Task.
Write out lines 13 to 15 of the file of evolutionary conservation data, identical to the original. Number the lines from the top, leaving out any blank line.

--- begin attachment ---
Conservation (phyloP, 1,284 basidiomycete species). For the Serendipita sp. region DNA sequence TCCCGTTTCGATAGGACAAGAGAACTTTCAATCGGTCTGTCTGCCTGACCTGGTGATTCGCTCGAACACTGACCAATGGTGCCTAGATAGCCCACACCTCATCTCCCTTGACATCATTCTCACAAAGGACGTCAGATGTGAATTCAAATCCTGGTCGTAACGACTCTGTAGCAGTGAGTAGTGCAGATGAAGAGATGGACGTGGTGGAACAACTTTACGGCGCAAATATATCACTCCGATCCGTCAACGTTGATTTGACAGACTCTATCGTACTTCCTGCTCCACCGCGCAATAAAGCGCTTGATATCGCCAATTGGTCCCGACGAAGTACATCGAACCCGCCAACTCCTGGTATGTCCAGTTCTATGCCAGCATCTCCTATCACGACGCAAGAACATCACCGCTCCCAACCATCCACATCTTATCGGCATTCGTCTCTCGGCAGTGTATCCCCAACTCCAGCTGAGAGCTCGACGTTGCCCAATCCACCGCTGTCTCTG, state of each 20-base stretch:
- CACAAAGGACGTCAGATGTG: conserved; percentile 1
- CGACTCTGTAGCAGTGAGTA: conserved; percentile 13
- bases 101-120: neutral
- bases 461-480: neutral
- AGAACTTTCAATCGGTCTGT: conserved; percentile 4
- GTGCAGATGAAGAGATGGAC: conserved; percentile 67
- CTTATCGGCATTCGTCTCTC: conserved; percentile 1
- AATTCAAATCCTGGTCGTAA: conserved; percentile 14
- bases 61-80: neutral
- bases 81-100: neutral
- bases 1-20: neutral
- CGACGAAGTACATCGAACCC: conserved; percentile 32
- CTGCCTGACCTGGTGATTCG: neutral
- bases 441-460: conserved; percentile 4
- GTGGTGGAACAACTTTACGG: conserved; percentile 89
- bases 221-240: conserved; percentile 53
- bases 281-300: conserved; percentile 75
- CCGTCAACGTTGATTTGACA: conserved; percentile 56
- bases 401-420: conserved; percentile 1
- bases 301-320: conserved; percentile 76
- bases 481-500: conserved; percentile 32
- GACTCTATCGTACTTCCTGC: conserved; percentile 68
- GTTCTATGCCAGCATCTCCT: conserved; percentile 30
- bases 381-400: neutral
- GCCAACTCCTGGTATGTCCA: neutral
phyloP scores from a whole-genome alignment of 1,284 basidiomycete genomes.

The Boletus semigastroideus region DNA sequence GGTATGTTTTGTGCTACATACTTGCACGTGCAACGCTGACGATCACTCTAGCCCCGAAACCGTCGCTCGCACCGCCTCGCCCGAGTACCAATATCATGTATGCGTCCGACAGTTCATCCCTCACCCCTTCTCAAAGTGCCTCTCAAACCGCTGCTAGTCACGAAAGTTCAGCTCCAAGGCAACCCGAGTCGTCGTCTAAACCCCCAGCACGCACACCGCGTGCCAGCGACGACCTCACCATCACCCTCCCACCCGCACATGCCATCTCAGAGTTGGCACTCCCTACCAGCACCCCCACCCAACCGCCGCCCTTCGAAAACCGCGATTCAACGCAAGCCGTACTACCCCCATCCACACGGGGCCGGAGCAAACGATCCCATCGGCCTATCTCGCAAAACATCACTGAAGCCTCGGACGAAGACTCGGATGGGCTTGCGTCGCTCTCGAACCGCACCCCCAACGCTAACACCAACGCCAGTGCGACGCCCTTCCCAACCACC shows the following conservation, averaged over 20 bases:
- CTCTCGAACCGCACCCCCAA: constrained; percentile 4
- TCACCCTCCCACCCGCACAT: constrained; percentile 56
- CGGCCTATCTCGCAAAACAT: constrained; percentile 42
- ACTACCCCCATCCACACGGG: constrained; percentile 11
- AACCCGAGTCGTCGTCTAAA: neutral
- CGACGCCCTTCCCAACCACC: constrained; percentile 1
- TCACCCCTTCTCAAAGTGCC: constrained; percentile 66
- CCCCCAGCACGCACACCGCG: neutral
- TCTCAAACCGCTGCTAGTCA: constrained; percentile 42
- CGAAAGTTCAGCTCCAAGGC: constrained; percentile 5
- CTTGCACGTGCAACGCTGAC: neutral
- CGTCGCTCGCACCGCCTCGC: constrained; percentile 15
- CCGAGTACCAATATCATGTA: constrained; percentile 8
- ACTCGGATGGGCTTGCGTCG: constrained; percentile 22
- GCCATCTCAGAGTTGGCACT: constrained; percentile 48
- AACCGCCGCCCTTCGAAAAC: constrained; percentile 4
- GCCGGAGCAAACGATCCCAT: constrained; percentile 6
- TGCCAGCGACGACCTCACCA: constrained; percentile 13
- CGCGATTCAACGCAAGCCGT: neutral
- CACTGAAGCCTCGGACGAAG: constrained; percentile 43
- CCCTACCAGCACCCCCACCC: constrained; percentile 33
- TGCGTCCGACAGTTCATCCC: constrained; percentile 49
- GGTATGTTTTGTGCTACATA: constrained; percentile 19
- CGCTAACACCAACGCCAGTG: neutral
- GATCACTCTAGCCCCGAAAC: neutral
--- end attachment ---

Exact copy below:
- CGACGAAGTACATCGAACCC: conserved; percentile 32
- CTGCCTGACCTGGTGATTCG: neutral
- bases 441-460: conserved; percentile 4